TRANSCRIPT - ABC News Breakfast with Paul Kennedy > Mitch Fifield, Liberal Senator for Victoria

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Senator The Hon Mitch Fifield

TRANSCRIPT - ABC News Breakfast with Paul Kennedy

8.10am
30 March 2016





E & OE

KENNEDY:

Now to Federal Politics and the Governments shake up on media ownership laws among other things and joining us in the studio is the Communications Minister, Mitch Fifield. Thanks very much for your time Senator. 

FIFIELD:

Good to be here Paul. 

KENNEDY:

Now before I ask you about media reform. Just want to talk about these crossbenchers and negotiations with a double dissolution looking even more likely on July 2. John Madigan was on the program just a short time ago. Totally has ruled out anything short of a national ICAC. Does that mean with Senators Madigan, Lazuras and Lambie ruling out any further negotiations that July 2 is a lock?

FIFIELD:

We would love to get the ABCC legislation through the Parliament. We took the proposition of re-establishing the building and construction commission to the last election, because it’s important to have a cop on the beat. It’s important to have the rule of law on building sites. It’s important to make sure that we have a productive building sector. So nothing could have been clearer at the last election. We’ve made it clear that we want the Parliament to have the opportunity to address this. Unfortunately Labor have been filibustering a lot of bills in the Senate. So we've recalled the Parliament so that they can address this issue in the Senate once and for all. And obviously we don't have the numbers in our own right in the Senate. If this is to get through, we need 6 out of the 8 cross-benchers. And I hope that the cross-bench senators will respect the fact that we're dealing with them in good faith. We will entertain amendments but they can't be amendments that fundamentally weaken the ABCC, that undermine its intent or that go fundamentally beyond what the purpose of the ABCC is.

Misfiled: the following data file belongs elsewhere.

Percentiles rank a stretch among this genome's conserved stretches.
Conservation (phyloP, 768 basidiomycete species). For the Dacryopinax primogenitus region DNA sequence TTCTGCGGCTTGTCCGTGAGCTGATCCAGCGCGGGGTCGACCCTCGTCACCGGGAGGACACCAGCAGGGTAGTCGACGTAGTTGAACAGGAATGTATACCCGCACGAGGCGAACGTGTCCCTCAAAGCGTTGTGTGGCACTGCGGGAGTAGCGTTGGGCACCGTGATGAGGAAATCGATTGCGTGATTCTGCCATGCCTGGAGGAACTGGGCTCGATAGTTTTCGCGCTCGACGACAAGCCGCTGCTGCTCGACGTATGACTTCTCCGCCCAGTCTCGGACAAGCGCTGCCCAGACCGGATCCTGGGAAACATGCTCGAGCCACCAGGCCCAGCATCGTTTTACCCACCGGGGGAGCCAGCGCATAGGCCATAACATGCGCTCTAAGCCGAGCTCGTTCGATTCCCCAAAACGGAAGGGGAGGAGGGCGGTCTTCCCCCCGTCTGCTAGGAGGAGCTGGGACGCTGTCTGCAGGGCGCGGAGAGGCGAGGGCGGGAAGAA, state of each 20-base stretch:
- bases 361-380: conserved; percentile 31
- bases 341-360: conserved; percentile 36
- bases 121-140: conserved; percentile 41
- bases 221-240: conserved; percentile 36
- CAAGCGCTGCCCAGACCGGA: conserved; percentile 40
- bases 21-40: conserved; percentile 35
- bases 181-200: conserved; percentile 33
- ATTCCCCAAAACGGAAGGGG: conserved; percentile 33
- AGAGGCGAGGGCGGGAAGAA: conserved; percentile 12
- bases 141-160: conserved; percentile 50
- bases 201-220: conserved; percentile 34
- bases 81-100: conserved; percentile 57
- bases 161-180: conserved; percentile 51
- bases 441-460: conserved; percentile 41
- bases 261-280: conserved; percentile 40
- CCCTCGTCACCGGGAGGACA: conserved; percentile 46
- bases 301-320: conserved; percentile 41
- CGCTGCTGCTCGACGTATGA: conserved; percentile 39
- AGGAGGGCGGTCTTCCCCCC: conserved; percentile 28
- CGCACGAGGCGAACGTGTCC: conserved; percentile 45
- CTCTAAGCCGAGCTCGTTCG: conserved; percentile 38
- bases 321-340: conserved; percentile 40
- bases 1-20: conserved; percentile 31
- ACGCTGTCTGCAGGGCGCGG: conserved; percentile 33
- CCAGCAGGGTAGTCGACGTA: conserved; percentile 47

KENNEDY:

The game is over though now. If you can't get one of those three that I mentioned. So we will be heading to a double dissolution?

FIFIELD:

Well, there are 8 cross-bench senators and…

KENNEDY:

You need one of those, though don't you? That’s the numbers?

FIFIELD:

We need 6 of the 8 in whatever combination. And if a cross-bench senator has a proposition that they want to put forward by way of an amendment, then obviously they would need to be able to indicate that they had the support of 5 of their colleagues otherwise it wouldn't be a proposition that we could consider. We need the ABCC. We're giving the Senate the opportunity to give it the thumbs up. If the Senate doesn't give it the thumbs up, then there is a constitutional mechanism for this impasse to be broken.

KENNEDY:

And you say you're negotiating in good faith. Senator Madigan has repeated what Senator Lazarus has told us that, that no-one from the Prime Minister’s office has visited at least in a month and in John Madigan's case a couple of months. What do you make of the Prime Minister’s subcontracting, as it were, Bob Day to bring in the votes? Is that serious?

FIFIELD:

Michaelia Cash has been in constant contact with the crossbench. This is her portfolio. She's the lead in this area. But look, I think the Prime Minister, in relation to Bob Day, was simply making a couple of obvious points. One is, that Bob has spent a lifetime in the building sector building homes, employing people. He understands what's required in this sector. And the PM was simply pointing out that Bob gets it, and that Bob therefore could be a good resource for his crossbench colleagues. And that as Bob supports this legislation, then it would be great if Bob could talk to his colleagues and could persuade them of the merits of this legislation. We hope the crossbench see the merits of the legislation that we're putting forward, but ultimately if they don't, there is a mechanism to address the impasse. But our clear preference is that the legislation is passed.

KENNEDY:

From what I can tell, all of those cross-benchers see the merit in a corruption watchdog but they say it should be broader, it should be a national ICAC style. What's wrong with that?

FIFIELD:

That's a separate issue. There could be arguments for, there could be arguments against.

KENNEDY:

What's wrong with it though? Do you like that idea?

FIFIELD:

It's up to anyone to make the case if they think there should be other law enforcement or anticorruption bodies. But that's a separate issue. We have a proposition before the Parliament which is for an Australian Building and Construction Commission. That should be looked at on its merits. If colleagues want to debate the merits or otherwise of another body that's a separate issue.